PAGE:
DDC Editor-in-Chief Joan Mitchell on the new Abridged 15
Andy Havens, OCLC Coop Blog Editor: What are the main differences between the unabridged, 23rd print edition of the DDC, and Abridged Edition 15?
Joan Mitchell: Abridged Edition 15 is a logical abridgment of DDC 23. It features the same content and structural changes as found in DDC 23 within the context of the abridged notational framework. The abridgment is based on the current DDC 23 data file as of January 2012--in that sense, some Abridged Edition 15 classes are slightly more up-to-date than corresponding classes in the print version of DDC 23. For example, the geographic area represented by T2--629 is listed as the new country of "South Sudan" in Abridged Edition 15; in the print version of DDC 23, it is listed as "Southern states of Sudan" (of course, the updated version of the DDC 23 data file in WebDewey also has the new caption).
Andy: Is there anything special about this edition in particular?
Joan: Andy, I'm so glad that you asked that question, because we used a new process to produce Abridged Edition 15. We began with the current classes in Abridged Edition 14, amended to reflect changes in DDC 23, as the starting point for the Abridged Edition 15 notational framework. We then expanded the notational framework in a few areas identified as useful in an abridged context. Once we had the notational framework for Abridged Edition 15 in place, we derived the content of Abridged Edition 15 from the underlying DDC 23 database applying a set of algorithms with minimal intellectual intervention. The end result is an abridged edition that has a much clearer relationship between its content and that of its full edition counterpart. We also expanded the Manual and Relative Index in Abridged Edition 15--the latter is thirty pages longer than the one found in the print version of Abridged Edition 14.
Andy: Is the abridged edition updated as often or more often than the unabridged?
Joan: It has been our practice to publish a new print abridged edition the year following the publication of a new print full edition. In a sense, the abridged edition is always updated at the same time as the full edition since it is a logical abridgment of the latter. However, some updates may not be visible in the abridged edition. For example, we recently added "Including copernicium" (for the recently discovered element of the same name) to 546.66 Group 12 in DDC 23--since 546 Inorganic chemistry is not further subdivided in Abridged Edition 15, that update didn't appear explicitly in Abridged Edition 15, but is there implicitly.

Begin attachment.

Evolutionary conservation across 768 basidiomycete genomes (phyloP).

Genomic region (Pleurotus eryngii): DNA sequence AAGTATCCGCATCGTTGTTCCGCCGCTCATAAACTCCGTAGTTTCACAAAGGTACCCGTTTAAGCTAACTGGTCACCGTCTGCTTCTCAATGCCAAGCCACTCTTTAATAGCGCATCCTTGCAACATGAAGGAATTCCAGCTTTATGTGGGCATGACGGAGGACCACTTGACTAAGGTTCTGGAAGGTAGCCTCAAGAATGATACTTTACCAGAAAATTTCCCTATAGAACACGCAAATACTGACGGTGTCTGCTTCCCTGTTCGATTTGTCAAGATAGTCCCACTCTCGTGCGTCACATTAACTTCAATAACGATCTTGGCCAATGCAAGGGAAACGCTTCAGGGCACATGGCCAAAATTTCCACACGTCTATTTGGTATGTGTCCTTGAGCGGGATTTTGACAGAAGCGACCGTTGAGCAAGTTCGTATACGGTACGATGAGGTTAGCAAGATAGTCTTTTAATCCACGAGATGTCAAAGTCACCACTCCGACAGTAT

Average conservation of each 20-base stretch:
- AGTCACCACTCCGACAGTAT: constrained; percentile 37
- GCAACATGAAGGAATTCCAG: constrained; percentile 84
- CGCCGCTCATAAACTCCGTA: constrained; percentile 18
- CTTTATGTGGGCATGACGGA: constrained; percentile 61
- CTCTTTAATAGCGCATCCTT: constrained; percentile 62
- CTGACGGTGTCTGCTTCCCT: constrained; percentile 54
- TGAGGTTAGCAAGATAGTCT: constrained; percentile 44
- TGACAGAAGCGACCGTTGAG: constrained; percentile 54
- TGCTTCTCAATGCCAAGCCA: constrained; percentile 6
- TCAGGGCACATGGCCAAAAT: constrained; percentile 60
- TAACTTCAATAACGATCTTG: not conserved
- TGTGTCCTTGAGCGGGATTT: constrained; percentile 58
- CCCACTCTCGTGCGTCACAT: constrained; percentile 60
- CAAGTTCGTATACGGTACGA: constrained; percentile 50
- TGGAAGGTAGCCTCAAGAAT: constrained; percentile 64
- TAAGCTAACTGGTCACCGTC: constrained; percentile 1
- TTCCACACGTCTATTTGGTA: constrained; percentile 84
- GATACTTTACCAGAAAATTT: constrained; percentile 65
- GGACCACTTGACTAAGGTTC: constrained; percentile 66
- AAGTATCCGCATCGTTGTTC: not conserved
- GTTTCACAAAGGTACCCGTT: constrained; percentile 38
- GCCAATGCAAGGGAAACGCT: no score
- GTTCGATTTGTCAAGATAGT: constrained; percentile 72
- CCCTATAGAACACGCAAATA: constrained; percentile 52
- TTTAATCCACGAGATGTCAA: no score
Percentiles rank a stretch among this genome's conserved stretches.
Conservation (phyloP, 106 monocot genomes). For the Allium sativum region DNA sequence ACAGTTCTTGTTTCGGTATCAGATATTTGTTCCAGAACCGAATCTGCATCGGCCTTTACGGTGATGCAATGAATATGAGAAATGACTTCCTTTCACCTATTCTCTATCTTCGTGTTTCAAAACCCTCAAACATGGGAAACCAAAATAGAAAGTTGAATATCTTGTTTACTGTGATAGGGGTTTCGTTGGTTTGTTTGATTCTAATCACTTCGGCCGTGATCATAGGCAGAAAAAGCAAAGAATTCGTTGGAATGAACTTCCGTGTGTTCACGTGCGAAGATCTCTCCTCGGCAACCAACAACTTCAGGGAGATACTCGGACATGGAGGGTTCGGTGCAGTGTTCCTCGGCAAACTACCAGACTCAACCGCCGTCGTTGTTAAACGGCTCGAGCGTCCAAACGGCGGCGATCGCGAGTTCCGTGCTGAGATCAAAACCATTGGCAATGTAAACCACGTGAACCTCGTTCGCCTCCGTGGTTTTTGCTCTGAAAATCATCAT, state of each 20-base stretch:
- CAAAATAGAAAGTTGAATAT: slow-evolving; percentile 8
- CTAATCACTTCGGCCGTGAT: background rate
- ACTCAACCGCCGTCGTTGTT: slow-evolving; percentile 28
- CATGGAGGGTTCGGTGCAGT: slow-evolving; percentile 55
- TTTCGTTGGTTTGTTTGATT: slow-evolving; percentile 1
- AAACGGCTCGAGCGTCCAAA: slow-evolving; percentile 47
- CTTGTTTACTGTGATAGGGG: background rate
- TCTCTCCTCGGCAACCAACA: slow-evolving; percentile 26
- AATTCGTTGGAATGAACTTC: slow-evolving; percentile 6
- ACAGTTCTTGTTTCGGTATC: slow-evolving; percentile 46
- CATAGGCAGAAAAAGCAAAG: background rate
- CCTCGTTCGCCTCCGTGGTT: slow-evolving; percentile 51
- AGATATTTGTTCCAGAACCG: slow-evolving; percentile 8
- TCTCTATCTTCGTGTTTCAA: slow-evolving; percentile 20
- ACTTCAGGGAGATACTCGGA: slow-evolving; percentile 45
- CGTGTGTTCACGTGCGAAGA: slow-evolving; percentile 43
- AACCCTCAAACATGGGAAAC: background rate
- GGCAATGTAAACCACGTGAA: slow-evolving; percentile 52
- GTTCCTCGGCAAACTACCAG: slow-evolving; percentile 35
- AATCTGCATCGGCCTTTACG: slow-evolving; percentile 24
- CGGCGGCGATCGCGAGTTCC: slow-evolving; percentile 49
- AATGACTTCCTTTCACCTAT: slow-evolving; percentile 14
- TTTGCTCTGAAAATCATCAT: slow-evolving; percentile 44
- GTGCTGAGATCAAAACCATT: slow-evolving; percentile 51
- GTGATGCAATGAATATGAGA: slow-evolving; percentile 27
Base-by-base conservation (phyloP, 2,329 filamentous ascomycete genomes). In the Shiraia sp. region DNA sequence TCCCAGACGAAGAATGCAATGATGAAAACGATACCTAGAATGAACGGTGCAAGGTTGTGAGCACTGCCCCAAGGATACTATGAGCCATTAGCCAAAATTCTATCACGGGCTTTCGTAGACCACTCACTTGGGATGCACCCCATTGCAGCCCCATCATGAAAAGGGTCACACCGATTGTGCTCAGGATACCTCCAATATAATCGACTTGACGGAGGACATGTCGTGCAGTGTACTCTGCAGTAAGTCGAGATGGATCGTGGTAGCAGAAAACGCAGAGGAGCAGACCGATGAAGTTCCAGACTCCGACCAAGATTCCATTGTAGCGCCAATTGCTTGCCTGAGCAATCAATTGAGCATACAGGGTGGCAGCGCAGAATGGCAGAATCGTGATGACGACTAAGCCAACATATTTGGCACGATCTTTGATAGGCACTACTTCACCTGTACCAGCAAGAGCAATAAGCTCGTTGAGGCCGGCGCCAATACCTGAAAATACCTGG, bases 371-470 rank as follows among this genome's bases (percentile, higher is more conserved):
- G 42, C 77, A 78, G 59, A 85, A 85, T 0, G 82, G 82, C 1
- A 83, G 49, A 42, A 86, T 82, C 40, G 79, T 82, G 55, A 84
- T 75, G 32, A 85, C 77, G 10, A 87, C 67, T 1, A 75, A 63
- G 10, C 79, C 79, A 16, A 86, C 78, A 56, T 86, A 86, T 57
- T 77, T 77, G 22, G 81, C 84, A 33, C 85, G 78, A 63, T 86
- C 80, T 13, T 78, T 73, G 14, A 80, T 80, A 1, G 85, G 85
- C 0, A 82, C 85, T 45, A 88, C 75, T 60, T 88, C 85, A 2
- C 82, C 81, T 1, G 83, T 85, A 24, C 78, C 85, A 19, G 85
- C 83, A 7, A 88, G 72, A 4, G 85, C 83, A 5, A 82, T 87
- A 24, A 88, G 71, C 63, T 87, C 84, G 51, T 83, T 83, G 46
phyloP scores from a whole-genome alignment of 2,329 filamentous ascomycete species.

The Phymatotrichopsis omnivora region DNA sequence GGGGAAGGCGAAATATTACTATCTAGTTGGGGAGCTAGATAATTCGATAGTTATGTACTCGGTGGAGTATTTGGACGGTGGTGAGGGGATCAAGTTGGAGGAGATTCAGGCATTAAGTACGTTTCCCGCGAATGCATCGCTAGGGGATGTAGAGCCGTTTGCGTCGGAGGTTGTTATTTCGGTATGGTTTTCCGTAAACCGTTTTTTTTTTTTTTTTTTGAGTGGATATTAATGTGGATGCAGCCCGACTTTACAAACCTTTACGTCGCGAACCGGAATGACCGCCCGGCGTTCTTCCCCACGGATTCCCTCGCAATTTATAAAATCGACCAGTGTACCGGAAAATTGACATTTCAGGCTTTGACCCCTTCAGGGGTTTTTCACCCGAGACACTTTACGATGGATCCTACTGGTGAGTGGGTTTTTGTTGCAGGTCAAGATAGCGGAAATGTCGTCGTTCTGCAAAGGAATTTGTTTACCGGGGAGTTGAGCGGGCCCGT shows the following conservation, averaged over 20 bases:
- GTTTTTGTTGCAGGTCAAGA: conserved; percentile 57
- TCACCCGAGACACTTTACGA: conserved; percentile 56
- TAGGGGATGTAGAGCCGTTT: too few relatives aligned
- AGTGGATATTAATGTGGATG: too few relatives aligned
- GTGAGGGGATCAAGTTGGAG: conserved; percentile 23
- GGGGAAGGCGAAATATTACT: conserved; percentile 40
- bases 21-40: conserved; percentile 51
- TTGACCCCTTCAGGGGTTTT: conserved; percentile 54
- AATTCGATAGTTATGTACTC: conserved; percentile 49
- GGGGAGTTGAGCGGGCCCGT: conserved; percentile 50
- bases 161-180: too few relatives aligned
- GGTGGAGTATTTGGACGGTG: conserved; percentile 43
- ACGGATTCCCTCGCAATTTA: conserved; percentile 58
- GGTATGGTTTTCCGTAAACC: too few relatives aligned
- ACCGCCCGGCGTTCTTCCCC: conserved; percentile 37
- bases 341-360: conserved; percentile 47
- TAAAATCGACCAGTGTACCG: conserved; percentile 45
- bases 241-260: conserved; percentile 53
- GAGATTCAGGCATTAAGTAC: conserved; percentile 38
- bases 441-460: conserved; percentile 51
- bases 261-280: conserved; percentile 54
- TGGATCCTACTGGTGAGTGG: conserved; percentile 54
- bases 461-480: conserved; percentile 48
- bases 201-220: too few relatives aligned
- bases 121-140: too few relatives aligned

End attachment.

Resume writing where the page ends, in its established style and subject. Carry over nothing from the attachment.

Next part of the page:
Andy: How many libraries use the abridged vs. the unabridged?
Joan: We don't have reliable statistics on the split between usage of the full and abridged editions. We know that the total number of print copies of Abridged Edition 14 sold nearly matched the number of print sets of DDC 22 sold; however, the web version of Abridged Edition 14 had less than 10% of the number of subscribers to the web version of DDC 22. On the other hand, Abridged Edition 14 was translated into one more language than DDC 22.
Andy: Which version makes the most sense for which libraries?
Joan: It really depends on the size of collection you are trying to organize. The abridged edition is best for general collections of 20,000 titles or fewer. Sometimes, libraries use the abridged edition as a companion for a specialized collection organized by the full edition. For example, religious libraries often purchase a copy of the abridged edition with the soon-to-be-published 200 Religion Class, an updated extract from DDC 23 that is intended to be used by libraries with in-depth religious collections and small general collections.
Andy: Any plans for the future of Dewey you'd like to let us in on?
Joan: We're working on two exciting innovations for WebDewey right now. The first is directly related to Abridged Edition 15. We are working on an "abridged edition view" within WebDewey that will support assignment of numbers from Abridged Edition 15 and serve as a migration path for current Abridged WebDewey subscribers. We are also working on a number building / user contribution module in WebDewey that will offer automated assistance for number building and also provide a path for user contribution of synthesized numbers and suggested index terms to the worldwide Dewey community. Stay tuned for more news on both developments over the next few months!
Andy: Thanks, Joan. We appreciate you taking the time to fill us in on the details of the new abridged edition.
Joan: Glad to do so.
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